Chris Clarke (independent researcher, Southampton) – ‘A faded negative’: Photographs and other (dis)possessions in the work of Ann Quin 

Kelly Krumrie (Western Colorado University) - The Mathematical Affect of Pamela Lu 

16.00 – 16.30    Coffee break

16.30 – 17.30    Keynote

Anthony Reed (Vanderbilt University), ‘Between Subjects: Black Lyrical Voicing Against the Canon’

17.30 – 18.30    Reception

Day 2: Friday 16th September

08.45 – 9.10      Registration & coffee

9.10 – 10.50      Parallel sessions

Panel 7. Crossing and remaking genres

Ali Chetwynd (American University of Iraq)- Carlene Hatcher Polite's The Flaggelants as an Experimental Road Not Taken 

Sofie Verraest (Ghent University) - "The Supreme good is like water" (on Gloria Anzaldúa's Borderlands) 

Melissa Tanti (University of Manchester) - Multilingual experiments as Anti-Canonical Practice in Queer Women's Writing from Québec 

Susannah Thompson (Glasgow School of Art) - Maud Sulter: Poet as Heretic

Panel 8. Postmodernist and philosophical expressions

Steven Forbes (University of Edinburgh) - Cubistic Time and Phenomenology in William Demby's The Catacombs 

Adam Guy (University of Oxford) - ‘Good for nothing craft’: John Pepper Clark-Bekederemo, the Theatre of the Absurd, and Artistic Autonomy in Global View

Suhasini Vincent (University of Paris II – Panthéon Assas) - Exploring Suniti Namjoshi's Experimental Feminist Fables in the Light of Displaced Immigrant Experiences 

Kerry-Jane Wallart (University of Orléans) - Tragic anomalies in a transnational context. The case of Cherrie Moraga

10.50 – 11.20: Coffee break

11.20 – 13.00: Parallel sessions

Panel 9. Forms of “outside” in art writing      

Sam Buchan-Watts (Newcastle University) - Inside of the Outside: Skateboarding as Art Writing

Alice Butler (The Courtauld) - Writing Beside, Outside and Inside: The Reparative Desire of Cookie Mueller’s Crochet Gloves

Natalie Ferris (Durham University) - Radical Notations

Matthew Holman (UCL) - The Joy of Making Fine Distinctions: James Schuyler’s Outsider Art Writing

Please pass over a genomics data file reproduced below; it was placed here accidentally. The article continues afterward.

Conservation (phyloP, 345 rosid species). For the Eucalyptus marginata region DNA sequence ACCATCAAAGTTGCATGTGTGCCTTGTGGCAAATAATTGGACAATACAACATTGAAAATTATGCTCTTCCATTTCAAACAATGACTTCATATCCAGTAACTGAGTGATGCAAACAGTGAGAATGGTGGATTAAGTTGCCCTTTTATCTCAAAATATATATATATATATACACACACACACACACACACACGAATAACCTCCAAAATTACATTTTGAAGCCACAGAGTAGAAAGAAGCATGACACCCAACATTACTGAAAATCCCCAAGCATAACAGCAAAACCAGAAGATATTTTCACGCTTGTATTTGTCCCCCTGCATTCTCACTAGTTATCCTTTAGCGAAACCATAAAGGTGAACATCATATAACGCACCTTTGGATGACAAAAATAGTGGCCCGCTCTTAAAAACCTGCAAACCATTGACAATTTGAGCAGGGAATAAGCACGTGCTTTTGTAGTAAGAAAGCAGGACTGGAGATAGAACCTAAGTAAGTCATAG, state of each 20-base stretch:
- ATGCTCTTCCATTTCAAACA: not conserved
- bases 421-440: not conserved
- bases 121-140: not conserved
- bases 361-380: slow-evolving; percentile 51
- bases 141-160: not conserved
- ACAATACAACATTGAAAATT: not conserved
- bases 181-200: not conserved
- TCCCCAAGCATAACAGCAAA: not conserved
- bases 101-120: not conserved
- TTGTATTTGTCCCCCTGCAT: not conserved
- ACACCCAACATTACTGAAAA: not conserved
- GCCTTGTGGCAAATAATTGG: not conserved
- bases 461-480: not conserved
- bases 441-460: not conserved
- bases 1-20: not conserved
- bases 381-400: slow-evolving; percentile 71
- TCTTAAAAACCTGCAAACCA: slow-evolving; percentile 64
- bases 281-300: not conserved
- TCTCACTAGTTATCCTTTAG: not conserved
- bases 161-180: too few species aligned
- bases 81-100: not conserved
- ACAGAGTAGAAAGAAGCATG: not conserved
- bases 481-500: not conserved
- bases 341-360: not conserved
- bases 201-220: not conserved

Panel 10. Writing the body

Jen Brodie (Paris 8) - The land as a male body: fear of fragmentation in an unpublished work of David Ireland 

Joule Zheng Wang (University of Amsterdam) - (Dis)integrating into Fragments: The “Typewriter Writing” in David Wojnarowicz’s Close to the Knives

Rosie Haward (independent researcher, Amsterdam) - No time like the past: trauma and lesbian fantasy in the writing of Camille Roy 

Julie Dickson (Freie Universität Berlin) - Paradoxical Bodies, Ambiguous Books: The Representation of Marginalized Subjectivities, Communality, and Embodiment in Late 20th-Century Short Story Cycles 

13.00 – 14.00    Lunch

14.00 – 15.00    Keynote

Georgina Colby (Westminster University), ‘Forms of Solidarity: Contemporary Feminist Avant-Garde Writing

15.00 – 15.30    Coffee

15.30 – 17.30    Parallel sessions

Panel 11. Disorientations, contradictions, queer desires

Alice Hill-Woods (Glasgow School of Art) - “Which piece fits in precisely where?”: Disorientation as Queer Strategy in Ann Quin’s Three (1969) 

Kaye Mitchell (University of Manchester) - Queer experiments 

Carole Sweeney (Goldsmiths University) - ‘Things irreconcilable’: Reading Brigid Brophy’s baroque.

Michael Kindellan (University of Sheffield) – Graphic Wieners 

Sophie Corser (University College Cork) – ‘Her little deviations': queer reading and form in the novels of Barbara Trapido 

Panel 12. Procedure & form

Victoria Miguel (University of Glasgow) - Palimpsest and Process: John Cage's Mesostic poetry 

Anne-Grit Becker (Humboldt Universität Berlin) - "Go to Work on a Poem": Reflections on David Medalla's Writings 

Miriam Ould Aroussi (Université de Paris Cité) - Against "absolute regularities": David Antin's Poetics and the Subversion of Writing 

Paisley Conrad (Concordia University) - " What an associative way to live this is”: Materials of Distraction in Bernadette Mayer’s Midwinter Day

17.30 – 17.45    Closing remarks